Still in a bit of a haze from last evening’s “Saving Mr. Banks” premiere at the Walt Disney Studios. Not only did the amazing cast appear at the screening, but the surprise appearance of Julie Andrews and Dick Van Dyke was truly icing on the cake. I had not seen the two stars together on the studio lot since the early sixties when we worked on “Mary Poppins.” As Mr. Van Dyke walked past, I shouted, “Step in Time, Dick!” Mr. Van Dyke gave me a smile. Hopefully, he remembered how much time we spent on Stage three back in the sixties shooting that exhausting, rigorous dance number. “Step in Time” featured Dick Van Dyke and a host of chimney sweeps doing a marvelous dance routine on the rooftops of London.
However, “Mary Poppins” had no shortage of impressive musical numbers. I attended the pre-records along with the Sherman Brothers back in 1962. It was pretty awesome being on stage A at the Walt Disney Studios along with musical director, Irwin Kostal and a full studio orchestra. As the orchestra played the first melodic bars of “Chim Chim Cheri” you couldn’t help but have a smile on your face. A very young Dick Van Dyke entered the stage in a manner expected. A special goofy entrance that was the hallmark of the talented comedic actor. Julie Andrews was perky, smart and appeared to have a no nonsense attitude. She was determined to be at her best.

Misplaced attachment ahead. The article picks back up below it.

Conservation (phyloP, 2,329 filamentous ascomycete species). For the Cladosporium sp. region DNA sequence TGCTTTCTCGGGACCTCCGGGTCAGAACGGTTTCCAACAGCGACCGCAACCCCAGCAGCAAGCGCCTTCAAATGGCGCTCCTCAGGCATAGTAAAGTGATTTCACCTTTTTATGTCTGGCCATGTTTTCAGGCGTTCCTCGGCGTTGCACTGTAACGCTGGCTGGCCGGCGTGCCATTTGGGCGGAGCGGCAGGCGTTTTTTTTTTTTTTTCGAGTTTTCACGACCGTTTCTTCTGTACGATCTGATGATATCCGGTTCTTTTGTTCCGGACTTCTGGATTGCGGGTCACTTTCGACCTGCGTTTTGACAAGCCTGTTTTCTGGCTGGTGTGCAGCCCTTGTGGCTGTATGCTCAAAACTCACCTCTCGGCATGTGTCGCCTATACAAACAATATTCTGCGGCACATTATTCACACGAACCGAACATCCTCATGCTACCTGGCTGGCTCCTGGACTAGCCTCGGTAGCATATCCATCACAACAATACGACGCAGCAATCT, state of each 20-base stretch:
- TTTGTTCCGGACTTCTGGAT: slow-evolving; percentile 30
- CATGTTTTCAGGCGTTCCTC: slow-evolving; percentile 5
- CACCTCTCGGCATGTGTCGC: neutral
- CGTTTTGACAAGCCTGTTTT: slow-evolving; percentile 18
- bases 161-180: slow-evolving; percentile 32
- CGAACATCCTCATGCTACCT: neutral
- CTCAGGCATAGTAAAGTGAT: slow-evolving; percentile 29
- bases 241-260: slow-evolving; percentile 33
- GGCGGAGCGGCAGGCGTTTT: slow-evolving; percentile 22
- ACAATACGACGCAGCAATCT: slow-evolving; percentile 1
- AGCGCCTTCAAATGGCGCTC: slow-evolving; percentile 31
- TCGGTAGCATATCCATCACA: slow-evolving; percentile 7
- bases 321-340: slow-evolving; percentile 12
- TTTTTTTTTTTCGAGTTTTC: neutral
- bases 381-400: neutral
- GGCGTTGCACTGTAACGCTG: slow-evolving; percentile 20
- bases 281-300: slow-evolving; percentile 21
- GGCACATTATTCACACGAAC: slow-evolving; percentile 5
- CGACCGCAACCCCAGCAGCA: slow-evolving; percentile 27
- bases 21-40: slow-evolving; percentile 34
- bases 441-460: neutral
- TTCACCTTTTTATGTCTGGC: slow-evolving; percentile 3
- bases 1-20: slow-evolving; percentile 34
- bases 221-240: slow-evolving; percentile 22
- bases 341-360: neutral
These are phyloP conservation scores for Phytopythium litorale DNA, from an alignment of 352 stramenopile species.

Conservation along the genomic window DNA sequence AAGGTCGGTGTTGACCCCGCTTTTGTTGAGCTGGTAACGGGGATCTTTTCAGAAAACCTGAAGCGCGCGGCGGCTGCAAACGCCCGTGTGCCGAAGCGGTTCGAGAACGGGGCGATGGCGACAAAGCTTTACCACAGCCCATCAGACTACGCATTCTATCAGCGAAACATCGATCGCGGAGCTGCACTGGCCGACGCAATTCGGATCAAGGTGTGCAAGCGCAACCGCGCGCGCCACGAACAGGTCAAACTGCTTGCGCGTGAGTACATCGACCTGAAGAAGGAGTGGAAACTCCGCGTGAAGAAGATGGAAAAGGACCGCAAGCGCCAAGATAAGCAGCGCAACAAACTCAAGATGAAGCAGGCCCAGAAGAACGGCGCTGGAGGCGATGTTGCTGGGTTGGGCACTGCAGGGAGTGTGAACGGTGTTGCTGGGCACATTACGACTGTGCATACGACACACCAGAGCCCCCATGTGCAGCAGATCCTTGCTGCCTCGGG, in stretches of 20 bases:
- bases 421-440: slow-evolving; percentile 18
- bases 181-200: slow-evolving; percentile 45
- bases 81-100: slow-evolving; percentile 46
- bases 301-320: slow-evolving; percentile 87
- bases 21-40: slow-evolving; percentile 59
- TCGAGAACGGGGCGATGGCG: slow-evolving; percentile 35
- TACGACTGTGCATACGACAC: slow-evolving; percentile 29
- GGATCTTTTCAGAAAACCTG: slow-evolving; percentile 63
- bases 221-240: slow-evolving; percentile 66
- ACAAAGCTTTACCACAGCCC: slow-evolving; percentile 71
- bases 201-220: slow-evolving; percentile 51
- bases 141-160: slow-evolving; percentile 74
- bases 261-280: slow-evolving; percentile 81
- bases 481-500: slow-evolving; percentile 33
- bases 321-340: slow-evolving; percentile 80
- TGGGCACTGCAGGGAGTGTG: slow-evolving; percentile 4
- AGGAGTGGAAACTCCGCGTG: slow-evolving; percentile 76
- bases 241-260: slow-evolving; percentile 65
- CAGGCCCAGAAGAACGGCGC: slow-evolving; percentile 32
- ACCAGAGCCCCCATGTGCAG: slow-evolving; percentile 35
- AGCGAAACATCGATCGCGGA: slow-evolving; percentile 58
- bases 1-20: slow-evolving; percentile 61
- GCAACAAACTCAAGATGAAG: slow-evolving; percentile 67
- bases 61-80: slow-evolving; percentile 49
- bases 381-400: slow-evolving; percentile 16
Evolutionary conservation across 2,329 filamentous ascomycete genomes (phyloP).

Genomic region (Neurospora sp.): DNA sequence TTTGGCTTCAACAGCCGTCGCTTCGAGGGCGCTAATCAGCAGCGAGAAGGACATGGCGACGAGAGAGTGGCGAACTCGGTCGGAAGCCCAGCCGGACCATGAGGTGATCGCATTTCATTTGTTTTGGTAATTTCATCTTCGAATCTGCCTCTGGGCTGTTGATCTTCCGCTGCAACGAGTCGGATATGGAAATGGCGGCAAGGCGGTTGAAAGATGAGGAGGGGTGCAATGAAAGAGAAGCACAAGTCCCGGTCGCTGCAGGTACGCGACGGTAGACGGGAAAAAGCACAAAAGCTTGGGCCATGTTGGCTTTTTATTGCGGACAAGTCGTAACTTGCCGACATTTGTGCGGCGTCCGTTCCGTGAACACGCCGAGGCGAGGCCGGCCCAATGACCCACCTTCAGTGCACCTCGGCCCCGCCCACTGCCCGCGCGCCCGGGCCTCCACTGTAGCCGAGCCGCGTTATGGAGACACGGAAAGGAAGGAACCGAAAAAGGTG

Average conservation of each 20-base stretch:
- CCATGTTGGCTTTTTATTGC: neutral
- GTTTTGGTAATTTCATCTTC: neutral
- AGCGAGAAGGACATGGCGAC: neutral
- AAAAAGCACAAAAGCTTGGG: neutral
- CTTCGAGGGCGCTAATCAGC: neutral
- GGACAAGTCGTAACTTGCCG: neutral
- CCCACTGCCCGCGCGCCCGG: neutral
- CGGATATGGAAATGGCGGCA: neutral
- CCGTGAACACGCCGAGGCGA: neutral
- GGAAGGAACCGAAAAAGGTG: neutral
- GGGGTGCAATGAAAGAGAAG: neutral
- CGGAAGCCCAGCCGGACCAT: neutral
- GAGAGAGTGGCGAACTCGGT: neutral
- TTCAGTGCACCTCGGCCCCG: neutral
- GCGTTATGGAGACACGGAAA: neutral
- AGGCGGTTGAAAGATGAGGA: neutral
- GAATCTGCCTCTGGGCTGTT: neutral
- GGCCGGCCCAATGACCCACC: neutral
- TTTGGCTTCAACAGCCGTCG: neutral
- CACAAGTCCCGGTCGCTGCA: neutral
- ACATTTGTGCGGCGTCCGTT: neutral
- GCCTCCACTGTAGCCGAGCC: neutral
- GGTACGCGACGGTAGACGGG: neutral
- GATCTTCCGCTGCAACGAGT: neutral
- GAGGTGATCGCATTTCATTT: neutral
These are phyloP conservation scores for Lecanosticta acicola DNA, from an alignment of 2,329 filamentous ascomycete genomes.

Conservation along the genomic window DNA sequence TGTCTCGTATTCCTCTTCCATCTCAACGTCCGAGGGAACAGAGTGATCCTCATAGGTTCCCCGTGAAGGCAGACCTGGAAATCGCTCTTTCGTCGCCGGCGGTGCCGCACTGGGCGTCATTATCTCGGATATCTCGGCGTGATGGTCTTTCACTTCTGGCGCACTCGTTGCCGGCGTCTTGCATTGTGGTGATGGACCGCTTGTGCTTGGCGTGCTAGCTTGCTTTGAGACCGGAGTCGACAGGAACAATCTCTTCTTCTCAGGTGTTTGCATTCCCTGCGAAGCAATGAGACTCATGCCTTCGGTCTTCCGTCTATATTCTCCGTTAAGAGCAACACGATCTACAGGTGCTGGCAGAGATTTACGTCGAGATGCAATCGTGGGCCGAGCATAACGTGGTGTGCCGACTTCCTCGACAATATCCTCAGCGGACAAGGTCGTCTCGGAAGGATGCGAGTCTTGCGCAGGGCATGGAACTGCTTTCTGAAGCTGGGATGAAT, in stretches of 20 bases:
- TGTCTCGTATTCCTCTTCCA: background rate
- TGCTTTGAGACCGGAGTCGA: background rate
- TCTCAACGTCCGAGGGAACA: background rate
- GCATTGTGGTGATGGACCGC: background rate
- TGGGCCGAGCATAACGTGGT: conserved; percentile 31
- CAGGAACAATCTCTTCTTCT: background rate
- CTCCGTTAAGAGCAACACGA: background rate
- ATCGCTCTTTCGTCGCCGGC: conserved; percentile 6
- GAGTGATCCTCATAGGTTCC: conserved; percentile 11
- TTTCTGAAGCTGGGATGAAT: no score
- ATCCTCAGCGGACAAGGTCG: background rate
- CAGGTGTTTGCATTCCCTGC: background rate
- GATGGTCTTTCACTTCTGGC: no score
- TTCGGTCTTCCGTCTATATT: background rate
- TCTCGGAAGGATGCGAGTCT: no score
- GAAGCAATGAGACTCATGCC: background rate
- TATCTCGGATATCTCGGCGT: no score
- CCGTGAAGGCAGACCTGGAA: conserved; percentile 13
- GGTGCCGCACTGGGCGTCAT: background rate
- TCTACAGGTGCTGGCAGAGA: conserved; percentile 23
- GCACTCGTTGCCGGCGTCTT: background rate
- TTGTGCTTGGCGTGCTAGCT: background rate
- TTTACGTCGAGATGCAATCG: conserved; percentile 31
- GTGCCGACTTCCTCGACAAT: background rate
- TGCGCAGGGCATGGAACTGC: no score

I attended recording sessions, dance rehearsals and filming on every sound stage on the studio lot. Once that was done, it was back to the drawing board to help create the fanciful animation that would be composited with the live-action in the final film. Most live-action musicals can wrap in six to eight weeks. However, production of Walt Disney’s “Mary Poppin” went on for the better part of a year. It was a massive production requiring the talents of actors, musicians, dancers, craftsmen and women and a host of animation talent. It was an exhausting but invigorating process that pretty much drained all of us. But, what a film we made. It was probably the culmination of a fabulous career for the Old Maestro, Walt Disney. I think for Walt, it was his finest hour.
The motion picture we celebrated last night told the beginning of that amazing journey. The challenge Walt Disney faced in convincing P.L. Travers to allow him to make the film. It’s a heart warming story that brings tears to my eyes with each viewing. It sounds corny, but I’ve sat in the Disney Studio theater more than once weeping my eyes out. This motion picture so resonates with me. Not simply because “Saving Mr. Banks” is an amazing film. It’s all that and more. No, it’s because so much of my life is wrapped up in this motion picture. Unlike most of you, I lived through this experience. I saw the struggle, pain and aggravation in the creative process. And, I was privilege to be part of the creation of this wonderful Disney motion picture. If you want a sense of what sixties Disney was like, I recommend you see “Saving Mr. Banks.” Magic has returned to the Walt Disney Studios - and we should all be grateful for that.